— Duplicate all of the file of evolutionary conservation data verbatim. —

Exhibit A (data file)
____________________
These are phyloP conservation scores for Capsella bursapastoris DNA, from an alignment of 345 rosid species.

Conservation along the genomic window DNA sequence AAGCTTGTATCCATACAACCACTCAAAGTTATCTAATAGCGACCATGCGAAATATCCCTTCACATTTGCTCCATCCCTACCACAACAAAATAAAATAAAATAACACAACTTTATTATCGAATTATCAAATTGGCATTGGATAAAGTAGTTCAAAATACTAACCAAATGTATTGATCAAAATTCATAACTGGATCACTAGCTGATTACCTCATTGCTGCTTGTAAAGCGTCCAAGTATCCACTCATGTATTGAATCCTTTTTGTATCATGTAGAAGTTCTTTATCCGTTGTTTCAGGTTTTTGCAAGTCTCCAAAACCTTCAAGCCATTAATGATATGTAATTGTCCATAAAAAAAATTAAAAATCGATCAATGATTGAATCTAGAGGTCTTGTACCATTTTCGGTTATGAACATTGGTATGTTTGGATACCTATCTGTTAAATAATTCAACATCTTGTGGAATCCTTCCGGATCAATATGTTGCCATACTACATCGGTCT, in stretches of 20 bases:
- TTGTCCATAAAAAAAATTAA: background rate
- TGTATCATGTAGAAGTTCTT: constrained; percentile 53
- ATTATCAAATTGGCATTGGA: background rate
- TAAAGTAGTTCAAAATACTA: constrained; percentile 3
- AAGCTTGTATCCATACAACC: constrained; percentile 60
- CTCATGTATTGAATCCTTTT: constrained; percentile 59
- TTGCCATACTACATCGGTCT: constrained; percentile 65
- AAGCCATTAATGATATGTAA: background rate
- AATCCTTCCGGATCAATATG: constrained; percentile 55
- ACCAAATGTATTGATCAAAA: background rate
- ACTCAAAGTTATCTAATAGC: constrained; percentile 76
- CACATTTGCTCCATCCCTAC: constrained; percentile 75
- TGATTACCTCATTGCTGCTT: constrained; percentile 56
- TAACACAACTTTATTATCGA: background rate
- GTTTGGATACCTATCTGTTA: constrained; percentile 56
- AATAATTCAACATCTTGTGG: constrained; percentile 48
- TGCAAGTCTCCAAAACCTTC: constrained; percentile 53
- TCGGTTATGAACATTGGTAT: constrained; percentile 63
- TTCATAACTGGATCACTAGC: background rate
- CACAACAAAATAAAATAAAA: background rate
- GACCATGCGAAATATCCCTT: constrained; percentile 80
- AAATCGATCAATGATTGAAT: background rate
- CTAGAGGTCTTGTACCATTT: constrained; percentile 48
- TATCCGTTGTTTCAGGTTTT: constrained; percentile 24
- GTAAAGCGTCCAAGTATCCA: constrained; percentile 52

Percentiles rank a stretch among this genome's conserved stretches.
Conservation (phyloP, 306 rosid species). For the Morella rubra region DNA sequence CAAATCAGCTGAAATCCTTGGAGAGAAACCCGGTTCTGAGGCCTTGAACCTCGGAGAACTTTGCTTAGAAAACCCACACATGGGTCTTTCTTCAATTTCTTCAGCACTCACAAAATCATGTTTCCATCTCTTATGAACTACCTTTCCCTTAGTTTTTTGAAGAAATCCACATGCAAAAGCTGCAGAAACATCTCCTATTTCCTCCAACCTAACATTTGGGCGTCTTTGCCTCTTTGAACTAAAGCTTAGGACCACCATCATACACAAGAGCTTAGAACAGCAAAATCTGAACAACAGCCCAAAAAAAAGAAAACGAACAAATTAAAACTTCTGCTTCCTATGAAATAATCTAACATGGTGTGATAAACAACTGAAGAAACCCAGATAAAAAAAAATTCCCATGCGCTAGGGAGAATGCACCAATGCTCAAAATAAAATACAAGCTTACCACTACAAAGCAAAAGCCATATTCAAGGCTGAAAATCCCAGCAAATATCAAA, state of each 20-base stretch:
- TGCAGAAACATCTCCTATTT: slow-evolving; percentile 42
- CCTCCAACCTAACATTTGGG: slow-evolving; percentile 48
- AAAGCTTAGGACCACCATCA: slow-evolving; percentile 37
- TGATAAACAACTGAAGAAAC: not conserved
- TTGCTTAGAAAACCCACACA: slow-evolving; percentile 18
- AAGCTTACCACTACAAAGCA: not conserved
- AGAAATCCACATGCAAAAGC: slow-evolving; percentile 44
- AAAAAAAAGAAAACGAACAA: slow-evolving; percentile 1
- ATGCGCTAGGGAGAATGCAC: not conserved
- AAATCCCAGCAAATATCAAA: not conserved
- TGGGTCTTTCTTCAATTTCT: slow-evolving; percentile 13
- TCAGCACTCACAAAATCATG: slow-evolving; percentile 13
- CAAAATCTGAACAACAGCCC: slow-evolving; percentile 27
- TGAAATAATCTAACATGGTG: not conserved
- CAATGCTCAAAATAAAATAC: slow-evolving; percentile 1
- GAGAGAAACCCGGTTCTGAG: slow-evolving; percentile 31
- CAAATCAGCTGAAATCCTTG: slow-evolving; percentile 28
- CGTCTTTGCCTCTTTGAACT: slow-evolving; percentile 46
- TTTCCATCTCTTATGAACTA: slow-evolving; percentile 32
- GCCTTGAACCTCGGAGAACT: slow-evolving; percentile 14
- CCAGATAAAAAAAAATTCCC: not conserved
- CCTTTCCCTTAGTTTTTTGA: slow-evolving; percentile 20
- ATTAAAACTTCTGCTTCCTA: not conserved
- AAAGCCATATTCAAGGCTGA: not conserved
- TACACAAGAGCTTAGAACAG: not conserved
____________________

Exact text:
These are phyloP conservation scores for Capsella bursapastoris DNA, from an alignment of 345 rosid species.

Conservation along the genomic window DNA sequence AAGCTTGTATCCATACAACCACTCAAAGTTATCTAATAGCGACCATGCGAAATATCCCTTCACATTTGCTCCATCCCTACCACAACAAAATAAAATAAAATAACACAACTTTATTATCGAATTATCAAATTGGCATTGGATAAAGTAGTTCAAAATACTAACCAAATGTATTGATCAAAATTCATAACTGGATCACTAGCTGATTACCTCATTGCTGCTTGTAAAGCGTCCAAGTATCCACTCATGTATTGAATCCTTTTTGTATCATGTAGAAGTTCTTTATCCGTTGTTTCAGGTTTTTGCAAGTCTCCAAAACCTTCAAGCCATTAATGATATGTAATTGTCCATAAAAAAAATTAAAAATCGATCAATGATTGAATCTAGAGGTCTTGTACCATTTTCGGTTATGAACATTGGTATGTTTGGATACCTATCTGTTAAATAATTCAACATCTTGTGGAATCCTTCCGGATCAATATGTTGCCATACTACATCGGTCT, in stretches of 20 bases:
- TTGTCCATAAAAAAAATTAA: background rate
- TGTATCATGTAGAAGTTCTT: constrained; percentile 53
- ATTATCAAATTGGCATTGGA: background rate
- TAAAGTAGTTCAAAATACTA: constrained; percentile 3
- AAGCTTGTATCCATACAACC: constrained; percentile 60
- CTCATGTATTGAATCCTTTT: constrained; percentile 59
- TTGCCATACTACATCGGTCT: constrained; percentile 65
- AAGCCATTAATGATATGTAA: background rate
- AATCCTTCCGGATCAATATG: constrained; percentile 55
- ACCAAATGTATTGATCAAAA: background rate
- ACTCAAAGTTATCTAATAGC: constrained; percentile 76
- CACATTTGCTCCATCCCTAC: constrained; percentile 75
- TGATTACCTCATTGCTGCTT: constrained; percentile 56
- TAACACAACTTTATTATCGA: background rate
- GTTTGGATACCTATCTGTTA: constrained; percentile 56
- AATAATTCAACATCTTGTGG: constrained; percentile 48
- TGCAAGTCTCCAAAACCTTC: constrained; percentile 53
- TCGGTTATGAACATTGGTAT: constrained; percentile 63
- TTCATAACTGGATCACTAGC: background rate
- CACAACAAAATAAAATAAAA: background rate
- GACCATGCGAAATATCCCTT: constrained; percentile 80
- AAATCGATCAATGATTGAAT: background rate
- CTAGAGGTCTTGTACCATTT: constrained; percentile 48
- TATCCGTTGTTTCAGGTTTT: constrained; percentile 24
- GTAAAGCGTCCAAGTATCCA: constrained; percentile 52

Percentiles rank a stretch among this genome's conserved stretches.
Conservation (phyloP, 306 rosid species). For the Morella rubra region DNA sequence CAAATCAGCTGAAATCCTTGGAGAGAAACCCGGTTCTGAGGCCTTGAACCTCGGAGAACTTTGCTTAGAAAACCCACACATGGGTCTTTCTTCAATTTCTTCAGCACTCACAAAATCATGTTTCCATCTCTTATGAACTACCTTTCCCTTAGTTTTTTGAAGAAATCCACATGCAAAAGCTGCAGAAACATCTCCTATTTCCTCCAACCTAACATTTGGGCGTCTTTGCCTCTTTGAACTAAAGCTTAGGACCACCATCATACACAAGAGCTTAGAACAGCAAAATCTGAACAACAGCCCAAAAAAAAGAAAACGAACAAATTAAAACTTCTGCTTCCTATGAAATAATCTAACATGGTGTGATAAACAACTGAAGAAACCCAGATAAAAAAAAATTCCCATGCGCTAGGGAGAATGCACCAATGCTCAAAATAAAATACAAGCTTACCACTACAAAGCAAAAGCCATATTCAAGGCTGAAAATCCCAGCAAATATCAAA, state of each 20-base stretch:
- TGCAGAAACATCTCCTATTT: slow-evolving; percentile 42
- CCTCCAACCTAACATTTGGG: slow-evolving; percentile 48
- AAAGCTTAGGACCACCATCA: slow-evolving; percentile 37
- TGATAAACAACTGAAGAAAC: not conserved
- TTGCTTAGAAAACCCACACA: slow-evolving; percentile 18
- AAGCTTACCACTACAAAGCA: not conserved
- AGAAATCCACATGCAAAAGC: slow-evolving; percentile 44
- AAAAAAAAGAAAACGAACAA: slow-evolving; percentile 1
- ATGCGCTAGGGAGAATGCAC: not conserved
- AAATCCCAGCAAATATCAAA: not conserved
- TGGGTCTTTCTTCAATTTCT: slow-evolving; percentile 13
- TCAGCACTCACAAAATCATG: slow-evolving; percentile 13
- CAAAATCTGAACAACAGCCC: slow-evolving; percentile 27
- TGAAATAATCTAACATGGTG: not conserved
- CAATGCTCAAAATAAAATAC: slow-evolving; percentile 1
- GAGAGAAACCCGGTTCTGAG: slow-evolving; percentile 31
- CAAATCAGCTGAAATCCTTG: slow-evolving; percentile 28
- CGTCTTTGCCTCTTTGAACT: slow-evolving; percentile 46
- TTTCCATCTCTTATGAACTA: slow-evolving; percentile 32
- GCCTTGAACCTCGGAGAACT: slow-evolving; percentile 14
- CCAGATAAAAAAAAATTCCC: not conserved
- CCTTTCCCTTAGTTTTTTGA: slow-evolving; percentile 20
- ATTAAAACTTCTGCTTCCTA: not conserved
- AAAGCCATATTCAAGGCTGA: not conserved
- TACACAAGAGCTTAGAACAG: not conserved